Mercedes lost their record of front-row race lockouts last time out in Monaco, but we are yet to see another team taste champagne from the top step of the podium so far this season.
As each race passes Mercedes domination seems impenetrable, but the begging question that has been asked before every race this season still stands. Can Ferrari finally displace the silver arrows?
The prancing horses will be hoping their slight straight-line speed advantage could play a part in Canada, though there is no more room for strategic errors which have become a regularity so far this season with notable hiccups in Baku and Monaco costing them dearly.
Christian Horner’s Red Bull will rest all their hopes on the young shoulders of Max Verstappen, with Pierre Gasly still a way off the Dutchman’s pace. The long straights of Canada could prove a real test for their Honda power unit which has come on leaps and bounds in the opening races this season.
The midfield battle promises to be as unpredictable as ever, with Carlos Sainz hoping to add to his sixth place in Monaco last time out. All eyes will be set on Racing Point’s Lance Stroll who will seek a change in fortunes at his home race after struggling to make an impact in the 2019 season.
The Circuit Ile Notre-Dame first hosted a Formula One race in 1978 where Gilles Villeneuve claimed a fitting win, before the track was eventually renamed the Circuit Gilles-Villeneuve in his honour.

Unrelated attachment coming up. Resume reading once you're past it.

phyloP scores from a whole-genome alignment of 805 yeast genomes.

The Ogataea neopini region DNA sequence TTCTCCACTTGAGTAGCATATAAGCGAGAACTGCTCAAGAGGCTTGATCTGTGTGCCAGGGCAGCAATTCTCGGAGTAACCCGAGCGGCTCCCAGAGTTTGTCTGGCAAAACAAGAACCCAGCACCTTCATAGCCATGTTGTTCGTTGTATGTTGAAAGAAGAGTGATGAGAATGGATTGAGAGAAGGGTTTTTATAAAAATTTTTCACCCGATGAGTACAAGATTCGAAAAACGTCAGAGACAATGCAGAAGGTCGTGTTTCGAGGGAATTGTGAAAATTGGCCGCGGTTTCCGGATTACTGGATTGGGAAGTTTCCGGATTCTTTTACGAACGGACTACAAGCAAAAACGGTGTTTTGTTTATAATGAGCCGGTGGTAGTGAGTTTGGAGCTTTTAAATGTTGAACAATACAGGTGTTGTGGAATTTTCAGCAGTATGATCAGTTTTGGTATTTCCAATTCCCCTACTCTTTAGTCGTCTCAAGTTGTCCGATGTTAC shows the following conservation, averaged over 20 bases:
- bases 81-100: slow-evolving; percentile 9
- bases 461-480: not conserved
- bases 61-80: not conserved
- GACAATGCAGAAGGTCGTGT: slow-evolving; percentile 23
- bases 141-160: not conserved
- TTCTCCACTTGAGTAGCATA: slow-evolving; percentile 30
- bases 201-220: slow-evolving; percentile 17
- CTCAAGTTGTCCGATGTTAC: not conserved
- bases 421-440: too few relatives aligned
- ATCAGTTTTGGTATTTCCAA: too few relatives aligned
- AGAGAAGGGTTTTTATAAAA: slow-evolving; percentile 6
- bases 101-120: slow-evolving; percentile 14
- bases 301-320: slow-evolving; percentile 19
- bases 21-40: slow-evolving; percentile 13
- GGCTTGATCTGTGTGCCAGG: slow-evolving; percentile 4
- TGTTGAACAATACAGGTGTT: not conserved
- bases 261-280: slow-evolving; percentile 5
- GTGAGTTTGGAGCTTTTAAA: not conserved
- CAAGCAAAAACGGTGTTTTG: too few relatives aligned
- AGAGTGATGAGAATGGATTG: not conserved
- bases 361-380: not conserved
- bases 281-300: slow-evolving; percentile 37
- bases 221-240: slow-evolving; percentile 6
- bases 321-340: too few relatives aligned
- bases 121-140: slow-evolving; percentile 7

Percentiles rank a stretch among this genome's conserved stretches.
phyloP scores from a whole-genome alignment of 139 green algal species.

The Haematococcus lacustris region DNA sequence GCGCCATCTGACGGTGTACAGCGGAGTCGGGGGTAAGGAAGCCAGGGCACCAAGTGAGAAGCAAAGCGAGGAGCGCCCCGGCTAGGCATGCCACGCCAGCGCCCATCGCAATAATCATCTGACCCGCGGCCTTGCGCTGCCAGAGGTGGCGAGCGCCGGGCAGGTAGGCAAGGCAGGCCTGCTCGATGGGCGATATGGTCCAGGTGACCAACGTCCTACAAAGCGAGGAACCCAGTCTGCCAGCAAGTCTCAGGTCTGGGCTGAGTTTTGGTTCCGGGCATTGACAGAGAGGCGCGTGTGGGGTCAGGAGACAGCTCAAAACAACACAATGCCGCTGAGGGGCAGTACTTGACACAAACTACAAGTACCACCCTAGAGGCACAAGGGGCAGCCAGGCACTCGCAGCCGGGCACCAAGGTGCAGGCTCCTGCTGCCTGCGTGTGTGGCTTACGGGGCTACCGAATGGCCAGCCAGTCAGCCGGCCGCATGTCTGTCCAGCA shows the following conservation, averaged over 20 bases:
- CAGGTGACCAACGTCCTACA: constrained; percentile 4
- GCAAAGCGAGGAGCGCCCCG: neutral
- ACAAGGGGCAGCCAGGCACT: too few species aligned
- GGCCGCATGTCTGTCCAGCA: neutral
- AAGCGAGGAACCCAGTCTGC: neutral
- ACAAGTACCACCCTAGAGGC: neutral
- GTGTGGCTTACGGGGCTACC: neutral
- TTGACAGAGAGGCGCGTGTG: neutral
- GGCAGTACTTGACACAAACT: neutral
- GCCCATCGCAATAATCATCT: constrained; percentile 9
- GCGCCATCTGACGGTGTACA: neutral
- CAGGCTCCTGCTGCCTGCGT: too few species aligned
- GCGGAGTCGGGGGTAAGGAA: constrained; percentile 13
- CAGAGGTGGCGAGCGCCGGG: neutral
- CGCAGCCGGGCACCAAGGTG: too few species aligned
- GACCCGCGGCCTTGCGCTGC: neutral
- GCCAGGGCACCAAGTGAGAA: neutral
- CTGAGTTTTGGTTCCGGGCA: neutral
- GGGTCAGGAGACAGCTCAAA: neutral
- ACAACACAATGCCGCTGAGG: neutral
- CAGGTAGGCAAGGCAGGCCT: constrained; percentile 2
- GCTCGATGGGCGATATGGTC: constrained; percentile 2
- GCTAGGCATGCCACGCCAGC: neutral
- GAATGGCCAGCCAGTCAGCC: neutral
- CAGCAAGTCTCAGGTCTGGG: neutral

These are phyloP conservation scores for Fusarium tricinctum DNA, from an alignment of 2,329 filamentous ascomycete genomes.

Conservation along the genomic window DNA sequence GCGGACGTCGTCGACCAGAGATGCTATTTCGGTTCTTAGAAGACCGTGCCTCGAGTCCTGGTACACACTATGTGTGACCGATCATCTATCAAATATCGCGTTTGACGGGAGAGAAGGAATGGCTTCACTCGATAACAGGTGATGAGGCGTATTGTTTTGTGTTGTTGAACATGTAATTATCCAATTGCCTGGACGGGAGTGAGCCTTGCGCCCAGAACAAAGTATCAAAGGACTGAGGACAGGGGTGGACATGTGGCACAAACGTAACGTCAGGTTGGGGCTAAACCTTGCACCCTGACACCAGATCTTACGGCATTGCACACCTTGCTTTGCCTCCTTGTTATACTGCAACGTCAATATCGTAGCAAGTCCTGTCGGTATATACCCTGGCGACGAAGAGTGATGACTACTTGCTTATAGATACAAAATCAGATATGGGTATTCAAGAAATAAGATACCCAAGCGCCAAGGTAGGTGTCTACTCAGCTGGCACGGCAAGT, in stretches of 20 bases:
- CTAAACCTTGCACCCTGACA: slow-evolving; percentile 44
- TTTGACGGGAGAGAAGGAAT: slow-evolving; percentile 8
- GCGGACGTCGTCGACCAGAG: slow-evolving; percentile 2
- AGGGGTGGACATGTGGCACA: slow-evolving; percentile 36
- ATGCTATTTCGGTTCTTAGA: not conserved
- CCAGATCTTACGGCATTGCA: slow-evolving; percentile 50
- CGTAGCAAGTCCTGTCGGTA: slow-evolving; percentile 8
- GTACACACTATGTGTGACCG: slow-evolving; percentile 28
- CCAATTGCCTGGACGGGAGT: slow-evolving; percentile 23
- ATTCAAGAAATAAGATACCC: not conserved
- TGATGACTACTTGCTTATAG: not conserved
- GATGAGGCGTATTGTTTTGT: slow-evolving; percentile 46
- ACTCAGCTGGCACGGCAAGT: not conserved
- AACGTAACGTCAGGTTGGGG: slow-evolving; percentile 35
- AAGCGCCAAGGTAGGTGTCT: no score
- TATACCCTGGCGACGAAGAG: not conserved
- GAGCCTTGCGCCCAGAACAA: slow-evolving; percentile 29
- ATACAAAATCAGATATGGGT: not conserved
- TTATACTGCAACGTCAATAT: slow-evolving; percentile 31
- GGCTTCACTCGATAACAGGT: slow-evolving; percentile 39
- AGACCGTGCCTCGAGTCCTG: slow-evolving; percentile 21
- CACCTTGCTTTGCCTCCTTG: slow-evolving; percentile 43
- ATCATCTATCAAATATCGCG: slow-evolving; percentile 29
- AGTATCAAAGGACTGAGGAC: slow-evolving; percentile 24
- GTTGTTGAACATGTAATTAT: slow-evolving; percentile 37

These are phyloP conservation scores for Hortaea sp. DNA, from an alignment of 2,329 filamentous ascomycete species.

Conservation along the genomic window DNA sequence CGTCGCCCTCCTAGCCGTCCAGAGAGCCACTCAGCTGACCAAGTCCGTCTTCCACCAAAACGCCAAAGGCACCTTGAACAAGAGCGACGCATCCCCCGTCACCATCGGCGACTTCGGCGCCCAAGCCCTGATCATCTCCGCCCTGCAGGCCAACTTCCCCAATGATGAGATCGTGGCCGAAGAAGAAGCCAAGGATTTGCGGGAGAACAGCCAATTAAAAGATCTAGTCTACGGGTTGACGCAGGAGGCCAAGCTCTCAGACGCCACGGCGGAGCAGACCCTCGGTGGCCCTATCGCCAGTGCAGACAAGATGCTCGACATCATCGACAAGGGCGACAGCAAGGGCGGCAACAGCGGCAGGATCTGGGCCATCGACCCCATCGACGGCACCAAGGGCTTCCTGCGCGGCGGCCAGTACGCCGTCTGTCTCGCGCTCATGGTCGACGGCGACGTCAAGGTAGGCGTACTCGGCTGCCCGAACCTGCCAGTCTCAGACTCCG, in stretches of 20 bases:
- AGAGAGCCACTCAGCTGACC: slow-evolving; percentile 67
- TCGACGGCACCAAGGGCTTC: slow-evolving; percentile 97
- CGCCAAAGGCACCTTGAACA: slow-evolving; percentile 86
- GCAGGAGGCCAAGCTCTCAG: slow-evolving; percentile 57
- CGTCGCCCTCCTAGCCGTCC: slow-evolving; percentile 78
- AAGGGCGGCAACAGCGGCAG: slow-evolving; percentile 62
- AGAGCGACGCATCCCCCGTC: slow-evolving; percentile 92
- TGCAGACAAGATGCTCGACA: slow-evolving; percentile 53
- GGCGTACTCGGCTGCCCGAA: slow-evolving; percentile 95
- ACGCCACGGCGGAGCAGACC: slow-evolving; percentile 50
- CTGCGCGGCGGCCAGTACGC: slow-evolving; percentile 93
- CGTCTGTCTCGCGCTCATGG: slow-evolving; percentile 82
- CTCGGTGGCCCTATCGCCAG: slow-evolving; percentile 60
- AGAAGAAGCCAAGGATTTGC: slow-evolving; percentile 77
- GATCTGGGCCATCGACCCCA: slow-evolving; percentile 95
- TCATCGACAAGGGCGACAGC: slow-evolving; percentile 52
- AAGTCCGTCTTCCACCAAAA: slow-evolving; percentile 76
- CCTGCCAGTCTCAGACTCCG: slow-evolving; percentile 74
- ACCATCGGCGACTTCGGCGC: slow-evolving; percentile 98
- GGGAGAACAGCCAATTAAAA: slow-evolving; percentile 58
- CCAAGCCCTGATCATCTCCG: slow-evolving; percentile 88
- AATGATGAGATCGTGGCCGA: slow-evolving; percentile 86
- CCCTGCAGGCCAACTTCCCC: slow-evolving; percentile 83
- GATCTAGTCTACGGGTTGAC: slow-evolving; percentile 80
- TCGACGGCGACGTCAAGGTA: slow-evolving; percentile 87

The track is widely regarded as a favourite by most drivers, with several key overtaking spots to look out for. Famous for taking hits from some of the sport’s greatest ever drivers, the Wall of Champions is one of the most iconic parts of a track across the whole calendar. The current crop of drivers will be wary of falling victim to the wall at the very end of the track.
Turn 10 at the hairpin curve could see several drivers go late on the breaks, with overtaking opportunities expected to open up towards the final sector. The majority of overtakes will be just after the hairpin, on the long straight where DRS assistance will be available. But with the Wall of Champions lurking around the next chicane, the last of the late breakers could find themselves edge a little too close to the barriers.
Canada is known for its tricky, unpredictable weather conditions which have added to some classic races over the years such as Jenson Button’s last lap heroics against Sebastian Vettel in 2011. This time out conditions are expected to be more settled with a weekend of dry and warm conditions. Practice sessions could see some gusty winds making for a tricky Friday for some, but conditions should be routine for qualifying and the race.
What happened last year?
After the 2018 Canadian GP, Vettel stormed to the top of the drivers World Championship ahead of Lewis Hamilton, after a dominant performance saw him snatch all 25 points.
The Mercedes driver had differing fortunes that day with the reigning world champion reporting problems with power and he limped to fifth place.
Vettel became the fourth consecutive grand prix winner from pole position, after surviving the battle off the start line which has been imperative to clinching victory in recent years.
When can I watch it?
Free practice 1: 15:00 – 16:30
Free practice 2: 19:00 – 20:30
Free practice 3: 16:00 – 17:00
Qualifying: 19:00 – 20:00
All times BST.